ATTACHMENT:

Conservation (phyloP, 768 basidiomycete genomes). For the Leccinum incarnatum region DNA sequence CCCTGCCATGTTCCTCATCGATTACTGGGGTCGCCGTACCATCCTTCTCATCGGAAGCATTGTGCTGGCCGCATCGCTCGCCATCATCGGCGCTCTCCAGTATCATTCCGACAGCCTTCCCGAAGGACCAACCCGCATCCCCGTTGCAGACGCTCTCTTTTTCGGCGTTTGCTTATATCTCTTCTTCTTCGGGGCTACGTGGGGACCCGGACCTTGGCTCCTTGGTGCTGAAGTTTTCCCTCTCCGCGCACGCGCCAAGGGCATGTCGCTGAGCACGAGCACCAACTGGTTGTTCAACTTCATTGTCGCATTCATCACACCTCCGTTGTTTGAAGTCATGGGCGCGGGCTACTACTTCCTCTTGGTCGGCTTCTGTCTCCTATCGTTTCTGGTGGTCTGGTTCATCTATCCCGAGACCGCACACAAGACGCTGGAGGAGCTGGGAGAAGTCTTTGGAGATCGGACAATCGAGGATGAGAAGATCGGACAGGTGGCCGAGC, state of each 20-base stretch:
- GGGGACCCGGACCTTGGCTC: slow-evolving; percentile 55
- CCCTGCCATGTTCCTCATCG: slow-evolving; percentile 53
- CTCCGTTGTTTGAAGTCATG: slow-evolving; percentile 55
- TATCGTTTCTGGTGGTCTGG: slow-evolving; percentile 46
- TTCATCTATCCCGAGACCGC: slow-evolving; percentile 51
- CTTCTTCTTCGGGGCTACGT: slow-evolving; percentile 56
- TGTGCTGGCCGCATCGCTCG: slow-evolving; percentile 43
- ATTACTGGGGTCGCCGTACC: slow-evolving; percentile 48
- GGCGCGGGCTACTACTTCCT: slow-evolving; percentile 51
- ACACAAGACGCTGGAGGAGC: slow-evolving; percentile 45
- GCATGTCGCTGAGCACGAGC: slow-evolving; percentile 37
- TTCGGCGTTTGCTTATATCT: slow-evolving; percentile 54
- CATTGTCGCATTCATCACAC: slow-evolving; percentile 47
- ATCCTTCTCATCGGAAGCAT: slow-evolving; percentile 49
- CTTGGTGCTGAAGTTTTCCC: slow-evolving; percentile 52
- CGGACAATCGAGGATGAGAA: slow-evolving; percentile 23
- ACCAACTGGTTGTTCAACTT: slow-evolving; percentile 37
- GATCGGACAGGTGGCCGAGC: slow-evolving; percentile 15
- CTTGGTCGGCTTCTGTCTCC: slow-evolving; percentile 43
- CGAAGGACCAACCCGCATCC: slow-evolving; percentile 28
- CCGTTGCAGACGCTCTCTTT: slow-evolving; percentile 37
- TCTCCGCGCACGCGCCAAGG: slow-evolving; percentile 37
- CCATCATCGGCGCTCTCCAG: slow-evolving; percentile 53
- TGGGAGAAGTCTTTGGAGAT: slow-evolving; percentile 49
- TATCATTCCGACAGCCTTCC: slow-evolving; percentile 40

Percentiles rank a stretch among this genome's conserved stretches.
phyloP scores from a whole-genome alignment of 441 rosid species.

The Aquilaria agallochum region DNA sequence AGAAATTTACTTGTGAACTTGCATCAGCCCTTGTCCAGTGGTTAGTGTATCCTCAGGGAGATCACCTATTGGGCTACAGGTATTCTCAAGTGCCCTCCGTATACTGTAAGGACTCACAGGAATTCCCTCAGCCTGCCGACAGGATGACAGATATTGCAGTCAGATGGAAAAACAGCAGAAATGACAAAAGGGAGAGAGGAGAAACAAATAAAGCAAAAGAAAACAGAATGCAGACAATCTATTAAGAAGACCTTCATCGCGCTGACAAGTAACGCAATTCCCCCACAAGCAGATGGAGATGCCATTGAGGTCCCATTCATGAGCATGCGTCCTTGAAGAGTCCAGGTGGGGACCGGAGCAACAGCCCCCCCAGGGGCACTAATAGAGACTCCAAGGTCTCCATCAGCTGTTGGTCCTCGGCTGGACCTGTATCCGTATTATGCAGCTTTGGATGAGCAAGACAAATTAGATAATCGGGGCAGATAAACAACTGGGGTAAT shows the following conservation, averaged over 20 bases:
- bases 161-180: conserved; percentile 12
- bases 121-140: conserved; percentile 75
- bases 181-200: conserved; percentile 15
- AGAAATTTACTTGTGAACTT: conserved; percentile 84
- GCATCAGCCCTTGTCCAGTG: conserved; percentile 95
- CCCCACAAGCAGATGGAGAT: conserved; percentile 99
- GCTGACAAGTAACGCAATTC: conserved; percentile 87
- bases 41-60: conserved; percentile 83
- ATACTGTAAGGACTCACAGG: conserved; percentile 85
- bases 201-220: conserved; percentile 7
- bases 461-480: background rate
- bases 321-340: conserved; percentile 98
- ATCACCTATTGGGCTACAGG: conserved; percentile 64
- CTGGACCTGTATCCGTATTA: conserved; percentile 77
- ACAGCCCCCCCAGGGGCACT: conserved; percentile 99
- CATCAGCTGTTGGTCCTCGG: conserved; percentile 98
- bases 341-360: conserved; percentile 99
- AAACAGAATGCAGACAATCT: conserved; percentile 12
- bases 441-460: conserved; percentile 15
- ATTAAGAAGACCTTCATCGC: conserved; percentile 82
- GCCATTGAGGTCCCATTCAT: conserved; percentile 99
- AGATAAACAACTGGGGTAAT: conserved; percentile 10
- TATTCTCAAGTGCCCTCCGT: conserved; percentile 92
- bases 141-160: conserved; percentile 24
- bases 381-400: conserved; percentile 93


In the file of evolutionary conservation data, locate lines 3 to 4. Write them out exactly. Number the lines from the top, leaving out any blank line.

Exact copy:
- CCCTGCCATGTTCCTCATCG: slow-evolving; percentile 53
- CTCCGTTGTTTGAAGTCATG: slow-evolving; percentile 55